The term “fracking” is shorthand for hydraulic fracturing. After drilling down to a rock formation that holds oil or natural gas, and then drilling sideways through this targeted layer of rock, operators inject, under extreme pressure, millions of gallons of water mixed with sand and chemicals to fracture (or “frack”) the rock.
In the public debate over the future of the U.S. energy system, fracking has come to mean much more than just the specific process of high-volume hydraulic fracturing of long horizontal wells to extract shale gas, tight gas and tight oil. To the public, fracking represents all that the specific process of hydraulic fracturing entails: marred landscapes and fragmented forests; roads crowded with heavy-duty trucks carrying water; chemicals and toxic waste; earthquakes related to disposal of this waste, and a legacy of air pollution, water pollution, climate pollution and public health problems.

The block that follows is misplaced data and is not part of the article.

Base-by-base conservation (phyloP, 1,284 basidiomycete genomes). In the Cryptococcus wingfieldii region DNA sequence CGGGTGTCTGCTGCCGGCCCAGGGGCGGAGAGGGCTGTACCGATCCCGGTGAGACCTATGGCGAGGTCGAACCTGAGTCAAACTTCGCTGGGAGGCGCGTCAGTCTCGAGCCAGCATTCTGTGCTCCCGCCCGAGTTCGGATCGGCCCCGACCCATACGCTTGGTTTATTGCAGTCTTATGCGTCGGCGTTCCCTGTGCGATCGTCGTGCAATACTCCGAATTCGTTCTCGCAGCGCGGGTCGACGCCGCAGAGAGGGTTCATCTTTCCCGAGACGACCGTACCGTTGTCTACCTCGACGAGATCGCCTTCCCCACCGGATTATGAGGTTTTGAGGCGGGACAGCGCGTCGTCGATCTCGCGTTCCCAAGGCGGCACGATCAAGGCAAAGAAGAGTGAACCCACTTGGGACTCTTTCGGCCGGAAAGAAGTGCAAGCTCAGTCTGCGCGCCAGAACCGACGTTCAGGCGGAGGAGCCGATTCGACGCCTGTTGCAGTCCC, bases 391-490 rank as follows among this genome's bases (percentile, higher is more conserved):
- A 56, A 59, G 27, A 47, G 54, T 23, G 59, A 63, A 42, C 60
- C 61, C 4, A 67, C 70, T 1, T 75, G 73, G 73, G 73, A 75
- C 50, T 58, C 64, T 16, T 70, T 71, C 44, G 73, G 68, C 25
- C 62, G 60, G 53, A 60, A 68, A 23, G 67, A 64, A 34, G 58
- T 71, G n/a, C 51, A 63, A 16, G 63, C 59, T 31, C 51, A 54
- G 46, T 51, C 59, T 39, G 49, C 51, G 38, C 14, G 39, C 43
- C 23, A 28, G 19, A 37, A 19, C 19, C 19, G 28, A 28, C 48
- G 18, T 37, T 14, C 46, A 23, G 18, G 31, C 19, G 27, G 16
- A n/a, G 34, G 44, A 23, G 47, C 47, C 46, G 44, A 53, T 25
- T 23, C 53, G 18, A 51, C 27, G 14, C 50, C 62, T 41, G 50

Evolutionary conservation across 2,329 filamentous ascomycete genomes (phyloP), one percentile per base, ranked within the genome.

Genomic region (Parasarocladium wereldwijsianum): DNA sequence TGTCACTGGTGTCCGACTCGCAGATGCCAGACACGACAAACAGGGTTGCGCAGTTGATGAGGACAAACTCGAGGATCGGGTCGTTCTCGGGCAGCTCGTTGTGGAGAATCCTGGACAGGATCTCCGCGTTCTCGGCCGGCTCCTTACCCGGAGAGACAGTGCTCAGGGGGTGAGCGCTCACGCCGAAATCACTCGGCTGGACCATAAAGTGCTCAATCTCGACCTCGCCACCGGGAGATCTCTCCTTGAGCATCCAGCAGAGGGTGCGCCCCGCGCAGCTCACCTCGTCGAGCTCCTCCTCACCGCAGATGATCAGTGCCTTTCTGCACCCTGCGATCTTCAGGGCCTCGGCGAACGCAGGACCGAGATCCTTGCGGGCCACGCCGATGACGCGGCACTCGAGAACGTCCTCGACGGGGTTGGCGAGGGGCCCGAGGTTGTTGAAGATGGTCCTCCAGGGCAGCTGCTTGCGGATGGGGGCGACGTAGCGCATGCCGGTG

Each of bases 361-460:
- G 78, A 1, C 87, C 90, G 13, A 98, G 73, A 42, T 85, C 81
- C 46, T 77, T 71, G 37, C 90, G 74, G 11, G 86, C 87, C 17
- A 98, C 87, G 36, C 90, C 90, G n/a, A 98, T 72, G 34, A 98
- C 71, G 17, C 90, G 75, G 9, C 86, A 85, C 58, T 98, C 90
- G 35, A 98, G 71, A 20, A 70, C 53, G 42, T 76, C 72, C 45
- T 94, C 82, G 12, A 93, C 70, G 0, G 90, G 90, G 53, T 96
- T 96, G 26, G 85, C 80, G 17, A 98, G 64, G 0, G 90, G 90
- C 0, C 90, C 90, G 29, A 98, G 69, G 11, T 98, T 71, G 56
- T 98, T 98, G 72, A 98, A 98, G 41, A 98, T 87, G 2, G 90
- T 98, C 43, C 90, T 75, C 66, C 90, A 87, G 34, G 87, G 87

Most reports about drilling and fracking in Maryland have focused on the potential to extract gas from the Marcellus shale in Garrett and Allegany counties in Western Maryland. However, recent assessments from the U.S. Geological Survey indicate that there are also gas deposits in other basins throughout the state including portions of the following counties: St. Mary’s, Calvert, Dorchester, Talbot, Caroline, Queen Anne’s, Wicomico, Somerset, Worchester, Frederick and Montgomery counties.
Drilling and fracking have led to widespread reports of groundwater contamination, surface water contamination, significant air quality problems, public health concerns, economic losses to communities and a host of other problems across the country.